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News (96)

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Accountability railroaded by Ottawa privatization scheme

Two Ottawa ‘public-private partnership’ projects have been approved by councilors without them being able to see the details. The National Union of Public and General Employees (NUPGE) reports that “the need for public services to be accountable to the public took a back seat to ‘commercial confidentiality’ when Ottawa city council approved 2 P3 privatization schemes to extend rail lines. Even though there are significant problems with a P3 privatization scheme for the city’s first light rail line, city councillors were told they didn’t even need to know if bidders met technical requirements. The 2 P3 privatization schemes will cost at least $4.7 billion, and councillors have had very little time to delay the project. Councillors with unanswered questions were told that even delaying the decision by 2 weeks wasn’t possible.” Meanwhile, SNC-Lavalin, which is implicated in the national political controversy threatening to bring down Prime Minister Trudeau, has just been awarded another P3 contract.

Source: nupge.ca

Unions and community resist privatisation of healthcare

Public service unions and community members are mounting a major effort to resist Ontario Premier Doug Ford’s efforts to privatise healthcare and other services. Ontario Public Service Employees Union (OPSEU) President Warren Thomas says Ford is engaging in “deficit fear-mongering to justify deep public sector cuts and costly privatization schemes.”

Source: OPSEU

Union leaders demanding public consultation on the omnibus health care bill

Union leaders representing more than 200,000 nurses, health professionals and care workers are demanding public consultation on the Ford government’s omnibus health care bill. “Bill 74 is the Ford government’s omnibus health care legislation in which the government has given itself and its appointees in its new ‘super agency’ wide-reaching new powers to force unprecedented health care restructuring without any public consultation, including mergers, closures and privatization of hospitals, long-term care, home care, diagnostic services, clinics, community care, mental health and addictions services, community health centres, and others.”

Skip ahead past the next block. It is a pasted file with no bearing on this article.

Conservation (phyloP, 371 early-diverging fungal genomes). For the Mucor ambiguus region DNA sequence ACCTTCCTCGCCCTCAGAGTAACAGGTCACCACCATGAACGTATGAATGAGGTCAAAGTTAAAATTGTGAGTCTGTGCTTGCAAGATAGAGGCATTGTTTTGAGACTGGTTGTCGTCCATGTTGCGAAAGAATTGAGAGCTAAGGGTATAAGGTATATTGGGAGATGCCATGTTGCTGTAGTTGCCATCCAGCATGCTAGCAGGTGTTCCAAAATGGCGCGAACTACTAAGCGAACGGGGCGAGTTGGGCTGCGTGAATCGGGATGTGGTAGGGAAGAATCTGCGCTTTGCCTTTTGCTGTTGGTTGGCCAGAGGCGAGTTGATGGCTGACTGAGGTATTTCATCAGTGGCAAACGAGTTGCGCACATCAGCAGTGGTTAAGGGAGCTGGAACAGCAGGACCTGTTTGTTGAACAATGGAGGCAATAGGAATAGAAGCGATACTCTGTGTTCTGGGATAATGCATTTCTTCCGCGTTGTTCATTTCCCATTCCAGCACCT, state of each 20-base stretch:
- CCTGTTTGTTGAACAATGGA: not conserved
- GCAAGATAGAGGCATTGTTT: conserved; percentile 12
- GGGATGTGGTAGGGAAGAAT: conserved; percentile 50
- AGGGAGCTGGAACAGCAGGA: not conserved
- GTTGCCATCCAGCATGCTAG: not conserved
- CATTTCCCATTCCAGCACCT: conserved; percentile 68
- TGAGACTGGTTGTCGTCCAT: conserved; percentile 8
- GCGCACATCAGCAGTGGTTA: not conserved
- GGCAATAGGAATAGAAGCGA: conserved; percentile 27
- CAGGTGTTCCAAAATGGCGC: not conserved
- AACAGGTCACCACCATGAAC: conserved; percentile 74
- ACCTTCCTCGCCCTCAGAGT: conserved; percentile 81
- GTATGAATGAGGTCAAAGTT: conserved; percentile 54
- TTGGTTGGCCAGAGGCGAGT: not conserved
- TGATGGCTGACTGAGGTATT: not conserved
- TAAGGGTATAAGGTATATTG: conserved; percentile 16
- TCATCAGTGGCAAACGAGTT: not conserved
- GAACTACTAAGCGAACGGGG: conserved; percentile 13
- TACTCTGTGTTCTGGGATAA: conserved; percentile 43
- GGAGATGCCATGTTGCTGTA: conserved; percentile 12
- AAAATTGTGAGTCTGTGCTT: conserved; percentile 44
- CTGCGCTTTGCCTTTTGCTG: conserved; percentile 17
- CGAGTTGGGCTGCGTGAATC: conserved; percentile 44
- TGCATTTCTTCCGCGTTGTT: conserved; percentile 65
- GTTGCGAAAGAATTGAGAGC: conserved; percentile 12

Source: globenewswire.com

Documents (14)

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Private Clinics and the Threat to Public Medicare in Canada. Results of Surveys with Private Clinics and Patients

The Ontario Health Coalition has released a report on private healthcare clinics and how they are a threat to Canada's public Medicare system. “The report calls on federal and provincial governments to recommit themselves to the Canada Health Act, to stop illegal health fees for patients and to impose penalties on provinces that don't protect their residents. The report also calls for provincial governments to put a halt on the privatization of public and non-profit hospital services, increase hospital capacity and increase health funding. The report also recommends that governments at all levels must protect public health care from international trade agreements through a general carve out for all healthcare services. Private for-profit clinics are cutting a second tier into Canada's public healthcare system, a representative with a provincial healthcare watchdog group says. And, in many cases, what they’re doing is illegal, said Peter Boyle, a volunteer with the Ontario Health Coalition.” OPSEU President Warren (Smokey) Thomas says “these private clinics should not be profiting off the sick and elderly. It's outrageous and unethical, and that's why we will continue to fight against privatization in all its forms.

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Trashed: How Outsourcing Municipal Solid Waste Collection Kicks Workers to the Curb

This research examines how the outsourcing of the municipal solid waste collection services in Winnipeg has impacted the quality of jobs for those who work in this industry. Our research shows that the outsourcing of these services has resulted in many of these positions being filled through temporary help agencies (THA) and that the quality of this type of work is very precarious.

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Asking the right questions: A guide for municipalities considering P3s

In this guide, economist John Loxley takes a critical look at the case for and against using public-private partnerships (P3s) for municipal infrastructure.His analysis goes beyond the claims made by P3 promoters to examine the costs and consequences of privatizing vital community assets. Through a series of questions, Dr. Loxley outlines the problems that accompany infrastructure and service privatization, and highlights the value of keeping vital assets and services public. With growing financial and political pressure on municipalities to use P3s, this guide is a timely resource that answers key questions about financing and delivering infrastructure projects. With this guide, municipal councillors and civic officials will be able to ask the right questions before considering entering into a P3.